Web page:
An IRS watchdog is refusing to release thousands of documents related to unauthorized leaks of confidential taxpayer information to the White House, citing privacy concerns.
In a letter to watchdog group Cause of Action on Tuesday, an attorney with the Treasury Inspector General for Tax Administration (TIGTA) said the office had located “2,509 pages of documents potentially responsive to your request.” However, TIGTA said it barred by law from releasing them.
“These pages consist of return information protected by 26 U.S.C. § 6103 and may not be disclosed absent an express statutory exception,” the letter said. “Because no such exception exists here, we are withholding those.”
Cause of Action filed a Freedom of Information Act (FOIA) lawsuit after TIGTA refused to confirm or deny the existence of an independent investigation into former White House senior economics adviser Austan Goolsbee’s alleged unauthorized access to the Koch brother’s tax returns.
In response to a question about the case at a White House press briefing Tuesday, White House press secretary Josh Earnest said the Obama administration “has been very rigorous in following all of the rules and regulations that govern proper communications between treasury officials and White House officials and the Internal Revenue Service.”
Cause of Action executive director Dan Epstein said the existence of the records proved otherwise. “We know for a fact that the IRS broke the law,” Epstein told Fox News.
TIGTA acknowledged the existence of the records for the first time last week. The agency had refused to respond to Freedom of Information Act requests seeking the investigation.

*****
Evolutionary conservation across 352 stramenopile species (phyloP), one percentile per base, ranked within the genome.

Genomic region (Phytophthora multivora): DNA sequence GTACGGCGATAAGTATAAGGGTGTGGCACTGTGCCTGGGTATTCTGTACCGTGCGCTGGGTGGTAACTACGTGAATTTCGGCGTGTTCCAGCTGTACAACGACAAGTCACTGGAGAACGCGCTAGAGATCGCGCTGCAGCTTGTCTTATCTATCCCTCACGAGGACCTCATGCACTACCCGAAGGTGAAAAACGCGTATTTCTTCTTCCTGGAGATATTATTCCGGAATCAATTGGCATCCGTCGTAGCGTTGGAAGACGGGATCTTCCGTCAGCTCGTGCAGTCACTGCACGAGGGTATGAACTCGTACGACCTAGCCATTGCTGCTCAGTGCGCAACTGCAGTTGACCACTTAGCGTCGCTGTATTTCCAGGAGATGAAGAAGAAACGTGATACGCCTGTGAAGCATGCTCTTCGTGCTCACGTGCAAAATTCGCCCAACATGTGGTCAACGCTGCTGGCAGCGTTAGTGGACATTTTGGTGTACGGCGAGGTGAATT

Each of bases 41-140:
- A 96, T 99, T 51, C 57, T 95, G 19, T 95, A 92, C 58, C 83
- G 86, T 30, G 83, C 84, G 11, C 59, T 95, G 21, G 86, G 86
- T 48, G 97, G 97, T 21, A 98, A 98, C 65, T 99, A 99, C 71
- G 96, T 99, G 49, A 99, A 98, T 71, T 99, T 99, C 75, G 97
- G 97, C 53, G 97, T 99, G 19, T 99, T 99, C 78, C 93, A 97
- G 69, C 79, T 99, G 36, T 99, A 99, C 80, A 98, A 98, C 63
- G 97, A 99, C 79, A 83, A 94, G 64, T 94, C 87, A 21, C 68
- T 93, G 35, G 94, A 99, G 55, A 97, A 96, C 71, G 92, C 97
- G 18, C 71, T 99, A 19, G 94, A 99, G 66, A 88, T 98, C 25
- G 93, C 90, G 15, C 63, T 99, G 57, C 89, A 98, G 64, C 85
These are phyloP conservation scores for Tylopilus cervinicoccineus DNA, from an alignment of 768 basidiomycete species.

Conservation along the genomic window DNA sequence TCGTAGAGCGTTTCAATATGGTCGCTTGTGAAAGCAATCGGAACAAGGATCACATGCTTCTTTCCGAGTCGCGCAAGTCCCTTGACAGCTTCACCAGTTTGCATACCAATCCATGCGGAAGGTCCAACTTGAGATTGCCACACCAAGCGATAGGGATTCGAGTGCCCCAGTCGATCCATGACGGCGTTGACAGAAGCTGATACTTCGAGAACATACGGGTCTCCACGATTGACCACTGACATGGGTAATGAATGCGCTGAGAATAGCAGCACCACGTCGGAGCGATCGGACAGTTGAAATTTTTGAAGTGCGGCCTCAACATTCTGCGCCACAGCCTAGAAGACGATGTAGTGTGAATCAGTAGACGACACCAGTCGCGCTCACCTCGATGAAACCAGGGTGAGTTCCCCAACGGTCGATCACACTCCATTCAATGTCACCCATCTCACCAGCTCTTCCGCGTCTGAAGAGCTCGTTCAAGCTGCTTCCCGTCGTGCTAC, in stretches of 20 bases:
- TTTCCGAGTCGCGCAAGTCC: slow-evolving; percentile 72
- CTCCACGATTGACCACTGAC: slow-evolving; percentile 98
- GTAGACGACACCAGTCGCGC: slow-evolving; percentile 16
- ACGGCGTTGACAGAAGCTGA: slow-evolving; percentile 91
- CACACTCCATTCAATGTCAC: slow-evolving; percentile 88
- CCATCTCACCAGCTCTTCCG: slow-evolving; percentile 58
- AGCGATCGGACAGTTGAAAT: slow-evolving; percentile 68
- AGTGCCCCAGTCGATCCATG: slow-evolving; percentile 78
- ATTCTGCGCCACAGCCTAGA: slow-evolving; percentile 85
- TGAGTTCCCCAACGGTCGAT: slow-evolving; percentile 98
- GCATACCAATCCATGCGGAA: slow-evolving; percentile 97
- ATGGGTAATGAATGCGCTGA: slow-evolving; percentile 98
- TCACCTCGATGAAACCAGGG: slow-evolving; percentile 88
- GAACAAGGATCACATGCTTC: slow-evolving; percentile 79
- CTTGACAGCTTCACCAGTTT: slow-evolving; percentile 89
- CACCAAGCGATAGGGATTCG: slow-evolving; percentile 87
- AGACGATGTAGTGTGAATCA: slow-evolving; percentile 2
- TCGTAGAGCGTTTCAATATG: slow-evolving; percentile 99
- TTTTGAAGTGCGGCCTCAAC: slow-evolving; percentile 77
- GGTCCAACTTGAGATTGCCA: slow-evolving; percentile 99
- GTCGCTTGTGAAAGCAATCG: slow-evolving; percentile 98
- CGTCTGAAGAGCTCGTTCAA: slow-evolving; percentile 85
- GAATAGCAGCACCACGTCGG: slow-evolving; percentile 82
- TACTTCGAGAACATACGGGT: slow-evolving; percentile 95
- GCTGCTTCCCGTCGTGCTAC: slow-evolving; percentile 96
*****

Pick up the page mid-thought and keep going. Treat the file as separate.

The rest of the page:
A federal judge ruled in September that TIGTA could no longer refuse to acknowledge existence or non-existence of an investigation it had previously made public statements about.
“The fact that TIGTA has publicly announced that it has investigated unlawful disclosures of, or access to, that body of information protected by statute as ‘return information’ strongly suggests that the fact of an investigation is not, itself, ‘return information,’” the court wrote.
The court cited an Aug. 10, 2011, email obtained by the Washington Examiner. “The final report relative to the investigation of Austan Goolsbee’s press conference remark is completed, has gone through all the approval processes,” Treasury Special Agent Daniel K. Carney wrote.
Goolsbee, the former White House Council of Economic Advisers chairman, sparked a mini-scandal in 2010 when said during a background press briefing that Koch Industries—the company of libertarian philanthropists Charles and David Koch—paid no income taxes.
Conservative lawmakers and activists said Goolsbee’s statements not only unfairly singled out the president’s political opponents but also used confidential IRS documents to do so.
TIGTA announced in response to a letter from six Republican senators that it was investigating Goolsbee’s comments. However, that report was never released to the senators or the public.
TIGTA later refused to confirm or deny the existence of the investigation in response to several FOIA requests from the Washington Free Beacon, Koch Industries, and Cause of Action.